“Yes, there’s plenty of struggle and conflict in nature, but it shouldn’t be any other way! It’s no more possible to eliminate struggle and conflict as to erase negative charges of electrons! There is enough struggle and death-balance to be challenging, which is exactly what life needs, what we need, but it is not all-consuming as the nature flicks would have you believe.”

        There’s a vast difference between everyday conflicts (including stresses) and prolonged suffering. We eliminate everyday conflicts and the cost we pay is prolonged suffering. Just look around.

        We can be so looking through microscopes we can’t see life for what it is. Again, compare our “civilization” with wild nature: how often do you see a malnurished or obese wild animal (I’m not talking domestic)? How often do you see chronic illness? How often do you see genetic disorders passed down generation to generation?

        • says

          You said there was no prolonged illness or stress, but Sapolsky’s research prevents sufficient evidence otherwise. Prolonged stress and subsequent illnesses are not as rampant in animal communities as in human society. However, you also have to consider that are social groupings are drastically larger than that of any other social animal. Even chimps usually max out at around 50 in a group. When you only have to deal with possibly 100 members of your species in your entire life time, it’s easier to get along. However, our society is nowhere near having to deal anything close to that. It’s makes perfectly logical sense that just being around such an extreme number of the same species will add to the number of people dealing with stress and related conditions.

          As for obese animals, you do rarely see that in nature but only because food is typically so scarce. Animals generally don’t have enough energy to put into finding additional food. Put any animal in a situation with abundant food, and you will find obesity. Wild or not.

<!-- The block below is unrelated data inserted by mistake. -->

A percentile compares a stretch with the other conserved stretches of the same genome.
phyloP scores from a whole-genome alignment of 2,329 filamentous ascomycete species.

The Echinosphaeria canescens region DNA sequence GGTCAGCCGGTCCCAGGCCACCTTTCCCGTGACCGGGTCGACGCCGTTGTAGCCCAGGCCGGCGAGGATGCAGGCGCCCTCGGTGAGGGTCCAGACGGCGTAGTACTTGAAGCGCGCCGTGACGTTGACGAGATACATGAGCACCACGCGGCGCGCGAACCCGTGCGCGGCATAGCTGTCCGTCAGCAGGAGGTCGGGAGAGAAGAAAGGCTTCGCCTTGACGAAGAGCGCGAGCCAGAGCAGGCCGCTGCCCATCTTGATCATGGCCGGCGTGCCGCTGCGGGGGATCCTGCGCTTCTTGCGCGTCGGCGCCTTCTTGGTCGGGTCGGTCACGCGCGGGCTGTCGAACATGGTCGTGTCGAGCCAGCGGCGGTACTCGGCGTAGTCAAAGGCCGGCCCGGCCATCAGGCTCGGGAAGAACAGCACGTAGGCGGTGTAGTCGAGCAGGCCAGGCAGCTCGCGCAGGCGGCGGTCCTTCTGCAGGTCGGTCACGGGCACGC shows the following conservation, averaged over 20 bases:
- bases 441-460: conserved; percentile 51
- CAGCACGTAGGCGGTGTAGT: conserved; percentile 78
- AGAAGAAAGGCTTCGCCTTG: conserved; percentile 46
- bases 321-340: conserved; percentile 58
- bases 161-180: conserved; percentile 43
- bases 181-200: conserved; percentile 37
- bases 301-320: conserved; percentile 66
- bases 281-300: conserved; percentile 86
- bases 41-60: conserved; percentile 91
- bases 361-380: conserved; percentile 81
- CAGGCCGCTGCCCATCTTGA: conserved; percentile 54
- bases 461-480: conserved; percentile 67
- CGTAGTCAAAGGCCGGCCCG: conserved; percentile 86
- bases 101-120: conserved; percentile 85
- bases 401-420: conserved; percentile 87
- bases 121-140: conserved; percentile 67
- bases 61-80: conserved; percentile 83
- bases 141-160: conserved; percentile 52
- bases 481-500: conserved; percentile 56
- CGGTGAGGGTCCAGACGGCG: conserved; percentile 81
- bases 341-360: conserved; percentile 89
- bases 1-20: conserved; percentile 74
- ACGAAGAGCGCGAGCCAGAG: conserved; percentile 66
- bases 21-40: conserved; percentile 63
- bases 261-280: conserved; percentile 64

Most of your argument has nothing to do with money, but everything to do with social structure. Even if we became more of a socialist society, you will still have war, rape, thievery, and so forth. No

          • says

            (sorry computer got wonky) …We will never get to a point where every single person will get along and cooperate. It’s not how the wild animals work, and it’s not how we work. Adding money or detracting money will not change our genetics.

          • says

            “As for obese animals, you do rarely see that in nature but only because food is typically so scarce.”

            If this were the case, you would find undernourished or malnourished wild animals in the wild. A wild animal knows when to quit, even in times of abundance. Get out of textbooks, go out in nature and observe!

            It was also once believed true hunter-gatherers (not primitive agriculturists who practice trade economy), such as the Kung bushmen & the Hadza, lived in a world of scarcity, scraping by for existence. After all, they live in some of the world’s harshest environments. Then anthropologists actually began living with them & studying them, finding them to live most their time in leisure (15 or so hours of “work” per week)! See Marshal Salin’s “The Original Affluent Society.” When you eat proper nutrition, of your local environment, you only eat until you are satisfied, then you quit, as you see in any wild animal, no matter the abundance.

            “Animals generally don’t have enough energy to put into finding additional food. Put any animal in a situation with abundant food, and you will find obesity. Wild or not.”

            We see examples of this in captive & domestic animals, spoiled by commercial foods, but where are the examples of this among wild animals in any environment on earth??

            I agree that overpopulation causes stress. Natural selection takes care of overpopulation. Control of credit and debt side-steps natural selection. Human populations remained in balance until the advent of agriculture, which by its very nature is control of credit and debt (sow and reap, rather than the pay it forward economy of wild nature). With agriculture came the concept of possession, comodification of food, which created the ideas of scarcity programed into us since childhood, which we impose on our world. The very nature of commercial economy couldn’t function without creating the illusion of scarcity. When one takes more than he/she needs (excess, possession), others get less than they need (scarcity).

            I’m not talking dreamy eutopia (ideology) but reality. Look around. Scarcity thinking is the ideology, the basis of our economics.